Smasha “Smasher” Gibbons & Alexis Blomberry were the aliases my brother and I used in the games we made up. Smasha & Alexis were multitalented heroes, and between them they: won the Ashes numerous times, defeated the Viet Cong, defeated the entire Warsaw Pact in an epic tank and helicopter battle across 1970s Germany, bombed the Ruhr dams, saved London during the blitz, explored the galaxy of Elite C64, raided many dungeons and introduced the world of Greyhawk to the might of the sub machine gun. While most of these adventures started out from either a C64 or board game, they ended up with our own pnp customised rules. I recall these rules were heavily weighted in our favour, but hey, it was OUR fun!

  2. DarkMalice says:

    I used to make boardgames of many of the mega drive games I had. My most cherised was an adaption of Zombies At My Neighbours, featuring hundreds of paper tokens representing everything from potion power-ups to gill-men and giant babies. I am sorely tempted to attempt a new version of Kid Chameleon or Bonanzo Bros these days…

    • Lord Byte says:

      Hahaha! Me too! But that was mostly due to me not having a computer or console and my parents not wanting me to have one (because it would make me addicted and violent… Hah! How… right they were ;) )
      It started out as drawing entire side-scrollers and letting my friends play them, making my own boardgame versions by sticking drawings to gaming pieces, to me drawing and cutting elaborate sprites that could slide through the levels and all :P Sometimes with alternate sprites.
      Reading an article on RPGs made me create my own RPG, complete with a D20 :P (I basically let them roll 4d6 and substracted 4, giving them a range of 0-20 . At that age (12) I didn’t understand bell-curves.)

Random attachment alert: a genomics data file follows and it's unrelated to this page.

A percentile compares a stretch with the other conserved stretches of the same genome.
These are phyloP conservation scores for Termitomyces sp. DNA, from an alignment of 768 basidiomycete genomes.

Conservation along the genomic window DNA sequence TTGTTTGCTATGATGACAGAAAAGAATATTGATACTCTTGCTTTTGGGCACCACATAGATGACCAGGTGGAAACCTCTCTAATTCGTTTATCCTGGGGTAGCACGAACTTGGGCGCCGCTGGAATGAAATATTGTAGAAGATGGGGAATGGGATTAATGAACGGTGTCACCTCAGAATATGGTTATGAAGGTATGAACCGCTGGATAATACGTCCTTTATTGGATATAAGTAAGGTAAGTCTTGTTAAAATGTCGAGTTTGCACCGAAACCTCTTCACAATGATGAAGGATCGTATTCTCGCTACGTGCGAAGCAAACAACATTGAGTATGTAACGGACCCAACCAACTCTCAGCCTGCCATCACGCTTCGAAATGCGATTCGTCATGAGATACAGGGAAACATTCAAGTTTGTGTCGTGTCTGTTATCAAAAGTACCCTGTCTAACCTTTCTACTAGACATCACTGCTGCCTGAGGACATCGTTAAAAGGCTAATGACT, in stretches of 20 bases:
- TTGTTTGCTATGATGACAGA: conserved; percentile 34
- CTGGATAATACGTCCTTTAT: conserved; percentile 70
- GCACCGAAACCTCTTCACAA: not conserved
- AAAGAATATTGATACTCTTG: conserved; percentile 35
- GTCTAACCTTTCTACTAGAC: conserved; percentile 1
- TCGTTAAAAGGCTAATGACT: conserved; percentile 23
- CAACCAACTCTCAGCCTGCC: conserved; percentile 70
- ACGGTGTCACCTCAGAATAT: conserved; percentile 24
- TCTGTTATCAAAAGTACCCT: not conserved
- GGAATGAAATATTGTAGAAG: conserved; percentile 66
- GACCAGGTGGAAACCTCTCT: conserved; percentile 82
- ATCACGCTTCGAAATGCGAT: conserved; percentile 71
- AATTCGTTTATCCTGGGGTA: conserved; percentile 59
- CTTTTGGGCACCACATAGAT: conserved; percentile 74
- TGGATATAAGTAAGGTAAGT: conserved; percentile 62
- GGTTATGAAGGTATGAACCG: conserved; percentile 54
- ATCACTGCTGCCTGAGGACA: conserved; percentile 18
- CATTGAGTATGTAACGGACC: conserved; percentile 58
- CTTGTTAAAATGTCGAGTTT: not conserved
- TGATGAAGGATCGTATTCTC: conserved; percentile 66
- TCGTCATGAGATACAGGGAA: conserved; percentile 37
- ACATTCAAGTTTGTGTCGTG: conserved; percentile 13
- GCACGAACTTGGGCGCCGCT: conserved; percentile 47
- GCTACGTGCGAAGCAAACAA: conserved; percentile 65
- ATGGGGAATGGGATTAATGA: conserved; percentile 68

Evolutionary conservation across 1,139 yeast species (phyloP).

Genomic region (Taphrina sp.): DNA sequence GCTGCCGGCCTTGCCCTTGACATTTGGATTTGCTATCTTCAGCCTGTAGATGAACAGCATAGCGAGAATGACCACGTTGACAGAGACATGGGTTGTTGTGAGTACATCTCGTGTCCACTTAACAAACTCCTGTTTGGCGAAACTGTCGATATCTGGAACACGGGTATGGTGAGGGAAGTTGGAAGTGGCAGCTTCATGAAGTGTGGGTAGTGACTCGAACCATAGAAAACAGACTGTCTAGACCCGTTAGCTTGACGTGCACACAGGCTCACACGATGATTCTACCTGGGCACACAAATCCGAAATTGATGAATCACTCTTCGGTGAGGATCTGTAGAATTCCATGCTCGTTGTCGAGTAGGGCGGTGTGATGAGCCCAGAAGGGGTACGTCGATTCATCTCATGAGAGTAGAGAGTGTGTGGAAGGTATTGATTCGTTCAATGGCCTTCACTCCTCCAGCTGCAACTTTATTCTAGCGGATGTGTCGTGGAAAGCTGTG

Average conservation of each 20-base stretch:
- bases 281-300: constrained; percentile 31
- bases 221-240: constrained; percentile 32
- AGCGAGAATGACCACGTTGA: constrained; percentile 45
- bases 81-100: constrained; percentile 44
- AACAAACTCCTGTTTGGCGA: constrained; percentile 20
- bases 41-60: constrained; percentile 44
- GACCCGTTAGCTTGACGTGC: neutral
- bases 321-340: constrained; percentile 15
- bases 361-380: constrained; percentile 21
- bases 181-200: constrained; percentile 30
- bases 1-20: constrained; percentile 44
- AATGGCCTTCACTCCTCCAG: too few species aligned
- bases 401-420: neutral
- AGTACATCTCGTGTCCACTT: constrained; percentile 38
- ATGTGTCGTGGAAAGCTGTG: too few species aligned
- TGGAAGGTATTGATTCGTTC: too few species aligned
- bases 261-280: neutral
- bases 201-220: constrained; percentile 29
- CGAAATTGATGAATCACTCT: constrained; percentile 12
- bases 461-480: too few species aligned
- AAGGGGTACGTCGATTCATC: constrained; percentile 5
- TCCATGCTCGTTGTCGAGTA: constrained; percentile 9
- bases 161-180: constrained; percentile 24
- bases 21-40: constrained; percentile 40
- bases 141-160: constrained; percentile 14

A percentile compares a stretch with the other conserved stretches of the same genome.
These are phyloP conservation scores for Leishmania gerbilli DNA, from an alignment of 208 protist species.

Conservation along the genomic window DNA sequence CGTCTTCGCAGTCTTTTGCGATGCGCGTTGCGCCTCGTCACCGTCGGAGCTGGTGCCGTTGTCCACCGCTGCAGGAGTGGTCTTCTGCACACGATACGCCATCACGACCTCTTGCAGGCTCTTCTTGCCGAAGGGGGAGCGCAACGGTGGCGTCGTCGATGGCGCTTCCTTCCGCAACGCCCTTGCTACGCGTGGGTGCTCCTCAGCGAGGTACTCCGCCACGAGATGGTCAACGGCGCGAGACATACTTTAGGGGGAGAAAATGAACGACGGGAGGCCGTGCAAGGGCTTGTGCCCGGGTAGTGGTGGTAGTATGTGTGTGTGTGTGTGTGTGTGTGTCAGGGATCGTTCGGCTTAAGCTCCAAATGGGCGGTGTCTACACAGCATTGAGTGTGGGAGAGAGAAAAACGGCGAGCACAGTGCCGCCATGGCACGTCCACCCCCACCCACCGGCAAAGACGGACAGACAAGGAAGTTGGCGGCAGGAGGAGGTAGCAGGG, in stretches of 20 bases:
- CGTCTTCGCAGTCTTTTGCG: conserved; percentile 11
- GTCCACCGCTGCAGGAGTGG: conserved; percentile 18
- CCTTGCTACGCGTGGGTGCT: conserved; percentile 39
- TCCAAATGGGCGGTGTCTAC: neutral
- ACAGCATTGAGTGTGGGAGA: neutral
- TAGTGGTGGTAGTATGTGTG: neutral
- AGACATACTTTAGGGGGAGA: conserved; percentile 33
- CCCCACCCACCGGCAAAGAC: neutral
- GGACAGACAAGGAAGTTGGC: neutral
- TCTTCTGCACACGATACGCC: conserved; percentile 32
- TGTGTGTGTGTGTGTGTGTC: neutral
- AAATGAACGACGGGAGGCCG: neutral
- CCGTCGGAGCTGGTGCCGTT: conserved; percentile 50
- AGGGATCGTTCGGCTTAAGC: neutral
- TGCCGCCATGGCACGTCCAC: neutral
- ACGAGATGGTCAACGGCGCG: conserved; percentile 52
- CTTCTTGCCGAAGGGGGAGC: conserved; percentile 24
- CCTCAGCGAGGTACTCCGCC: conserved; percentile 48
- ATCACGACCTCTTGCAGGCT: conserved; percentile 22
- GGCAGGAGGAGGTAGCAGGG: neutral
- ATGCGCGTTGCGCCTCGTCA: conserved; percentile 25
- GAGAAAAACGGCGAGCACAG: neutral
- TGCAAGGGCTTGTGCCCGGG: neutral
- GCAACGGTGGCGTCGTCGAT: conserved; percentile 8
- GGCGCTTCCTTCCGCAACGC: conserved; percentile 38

3. leeder krenon says:

    I played seasons and seasons of dice football, division 1 and division 2 so there was some promotion and relegation. Never did match reports though, disappointed in my lack of imagination there :( A six was a nil obvs. Oh those 5-5 draws.

  4. Premium User Badge

    john_silence says:

    I was an utter nerd as a child, complete with glasses, clothes picked by my mom, arms like matches and legs so frail I walked funny. Quite badly coordinated and very clumsy with that. Always at the bottom of my class in sports. Literally assigned to the C team when I briefly joined a football club. Proud owner of a white belt in judo.

    So of course I invented Megaball, a sport at the crossroads of American football, Speedball, regular football and Blood Bowl, operated with a pencil that I’d flick across a notebook page in a weird kind of simultaneous turn-based play. Entire fantasy futuristic leagues filled notebook after notebook.

    In the end I tried inventing my own wargame but that got way too technical; really I was in it for the lore anyway. For me too games are a lifelong obsession that has everything to do with escapism, even when the trappings of fantasy and imagination seem absent.

    In a turn of events that is really not that surprising if you take into account the accumulated frustrations of my early years, I am in the process of switching lanes from writing for a “living” towards full-time sports practice and coaching. But oftentimes all I want to do is dive into a video game, or one of the pen & paper collections I buy from Bundle of Holding, and forget I live in a country whose next president will probably get elected on the strength of a program predicated, among other horrors, on the proposition of cutting out social welfare to anyone but the deadly ill.

  5. Lowenstaat says: